The Rockets once again needed overtime to dispatch a below .500 team. In this case a 16-22 Milwaukee Bucks squad that just lost arguably the best pure shooter in the NBA to a nasty knee injury. This is a disturbing trend, but we did, in the end, notch a win.
The Rockets, shockingly, have completed 3 straight games at home for the first time since November 21st. Contrast that with the LA Lakers who have played 5 and 6 game homestands already, but who will, amusingly, have to play 8 straight on the road starting immediately.
Much has been made of the schedule difficulty, but looking a ahead, the Rockets don't have another game until Friday night in SA. This should bring some well-needed rest and practice time. Then our heroes take I-10 back home for a (tough) six game homestand. (CHI, ATL, DEN, PDX, PHX, GSW). So while we actually get to play at home, and don't register a back to back (home and away, of course, naturally, for how not) until Feb 16 and Feb 20 the home opponents are going to be tough.
Such is life in the NBA, but I think staying home for a spell will be worthwhile. I would, however, like to request a completely average schedule next year in advance, before they all fill up. Or, dare I dream, an LA schedule with its cinnamon-sugared outer layer that allows a team to bank wins whilst their legs are freshest.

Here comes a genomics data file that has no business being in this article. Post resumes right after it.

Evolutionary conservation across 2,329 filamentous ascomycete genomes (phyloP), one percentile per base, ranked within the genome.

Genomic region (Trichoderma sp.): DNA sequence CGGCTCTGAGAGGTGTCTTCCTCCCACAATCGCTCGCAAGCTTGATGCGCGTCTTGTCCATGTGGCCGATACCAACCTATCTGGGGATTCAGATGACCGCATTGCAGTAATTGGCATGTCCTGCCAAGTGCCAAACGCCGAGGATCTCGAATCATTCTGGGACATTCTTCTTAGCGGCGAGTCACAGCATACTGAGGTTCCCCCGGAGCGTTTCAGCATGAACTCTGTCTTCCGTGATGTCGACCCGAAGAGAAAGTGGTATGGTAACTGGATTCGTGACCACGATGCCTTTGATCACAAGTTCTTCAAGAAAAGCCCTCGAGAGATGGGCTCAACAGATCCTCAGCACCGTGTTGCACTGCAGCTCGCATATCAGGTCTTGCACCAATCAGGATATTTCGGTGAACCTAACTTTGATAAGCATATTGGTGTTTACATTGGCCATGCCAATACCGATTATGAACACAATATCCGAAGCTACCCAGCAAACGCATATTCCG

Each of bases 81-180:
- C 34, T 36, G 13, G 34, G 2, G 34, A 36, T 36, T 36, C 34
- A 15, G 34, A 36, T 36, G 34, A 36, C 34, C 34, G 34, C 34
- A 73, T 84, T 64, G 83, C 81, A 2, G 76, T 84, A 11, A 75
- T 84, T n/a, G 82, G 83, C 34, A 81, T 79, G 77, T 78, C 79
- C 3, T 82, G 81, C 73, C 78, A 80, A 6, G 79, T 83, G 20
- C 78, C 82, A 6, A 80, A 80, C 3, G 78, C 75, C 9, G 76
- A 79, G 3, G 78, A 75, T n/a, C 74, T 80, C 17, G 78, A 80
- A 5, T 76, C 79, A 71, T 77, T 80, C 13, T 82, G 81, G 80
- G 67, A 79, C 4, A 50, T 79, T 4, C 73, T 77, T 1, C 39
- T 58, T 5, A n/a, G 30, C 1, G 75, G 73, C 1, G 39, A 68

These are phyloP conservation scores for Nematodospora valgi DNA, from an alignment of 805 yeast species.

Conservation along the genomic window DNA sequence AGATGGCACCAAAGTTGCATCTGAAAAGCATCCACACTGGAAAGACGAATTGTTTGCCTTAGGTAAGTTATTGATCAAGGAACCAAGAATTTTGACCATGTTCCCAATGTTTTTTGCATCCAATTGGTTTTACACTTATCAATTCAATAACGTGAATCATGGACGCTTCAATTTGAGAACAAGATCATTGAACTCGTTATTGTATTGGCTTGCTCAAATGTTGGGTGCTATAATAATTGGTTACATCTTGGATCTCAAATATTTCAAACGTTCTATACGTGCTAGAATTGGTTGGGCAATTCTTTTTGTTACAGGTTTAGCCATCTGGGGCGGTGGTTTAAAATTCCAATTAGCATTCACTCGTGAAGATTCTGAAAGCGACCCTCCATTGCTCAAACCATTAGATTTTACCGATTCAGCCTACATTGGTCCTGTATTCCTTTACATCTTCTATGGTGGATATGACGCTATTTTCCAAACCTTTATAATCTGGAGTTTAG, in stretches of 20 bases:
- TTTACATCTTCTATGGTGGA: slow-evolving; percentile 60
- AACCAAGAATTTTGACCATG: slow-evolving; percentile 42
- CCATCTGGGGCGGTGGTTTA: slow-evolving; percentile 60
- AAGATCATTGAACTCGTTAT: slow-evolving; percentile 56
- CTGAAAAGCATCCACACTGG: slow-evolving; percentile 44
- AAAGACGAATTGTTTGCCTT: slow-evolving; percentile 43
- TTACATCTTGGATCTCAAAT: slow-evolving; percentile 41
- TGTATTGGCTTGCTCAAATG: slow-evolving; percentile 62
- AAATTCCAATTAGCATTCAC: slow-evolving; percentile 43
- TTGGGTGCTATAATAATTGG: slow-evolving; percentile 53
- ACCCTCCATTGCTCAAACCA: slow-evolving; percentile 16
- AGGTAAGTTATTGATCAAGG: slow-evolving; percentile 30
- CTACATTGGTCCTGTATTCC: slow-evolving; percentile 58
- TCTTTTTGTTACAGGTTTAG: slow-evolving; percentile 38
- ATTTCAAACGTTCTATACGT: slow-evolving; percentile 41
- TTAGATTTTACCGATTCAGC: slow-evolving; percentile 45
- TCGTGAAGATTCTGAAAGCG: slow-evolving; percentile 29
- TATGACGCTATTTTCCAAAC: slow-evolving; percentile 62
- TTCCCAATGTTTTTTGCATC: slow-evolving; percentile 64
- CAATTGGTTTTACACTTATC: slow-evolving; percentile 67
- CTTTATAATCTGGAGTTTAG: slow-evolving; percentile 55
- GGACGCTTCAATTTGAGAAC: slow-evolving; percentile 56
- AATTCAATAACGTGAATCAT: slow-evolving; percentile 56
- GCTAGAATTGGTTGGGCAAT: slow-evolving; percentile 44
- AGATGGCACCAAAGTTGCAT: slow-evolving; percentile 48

So, on to the game.
First off, let me offer my congratulations to Brandon Jennings for evoking memories of Kid'n'Play (though not quite achieving the soaring hair height "Kid" boasted), and bringing back the hightop-fade. Once upon a time (when dinosaurs ruled the earth) this haircut was found in profusion in the NBA and it was good. From Dominque Wilkins to Sam Perkins and many, many, players in between, the hightop fade was a beacon of tonsorial splendor league-wide.
Second, let me offer my congratulations to the Milwaukee Bucks for drafting Jennings. He's silky quick and lightning smooth, with a dangerous 3pt shot. In fact, he's basically Aaron Brooks with better court-vision and passing skills, slightly less speed and a higher draft slot. Jennings often seems to shoot from slightly awkward positions, or without setting up properly, and the ball still appears in danger of going in. Of course, Jennings in the end shot 9-24 but was 4-9 from 3pt range and furnished 7 shiny dimes. He does appear to weigh about 150 lbs, however.
Jennings' teamate, Andrew Bogut, has gone from being a punchline to bigtime big man, with skills on both ends of the court. Milwaukee has a bright future, in my opinion, with solid players in most of the lineup - Jennings/Ridnour, Meeks/Bell (and Redd if he returns well), Mbah-a-Moute/Delfino, Warrick (a very efficient scorer) and Ilyasova and Bogut/Elson/Gadzurik. With a little more development, and one more good pick (PF maybe?) this team could make some noise in the East sooner rather than later.
Speaking of Elson and Gadzurik - what exactly is happening when these guys barely see the floor -ever? Is no one in the NBA looking for a big man? Both (surprise) Dutchmen are not too old, and certainly aren't too expensive. I could see the Rockets finding a productive use for either one.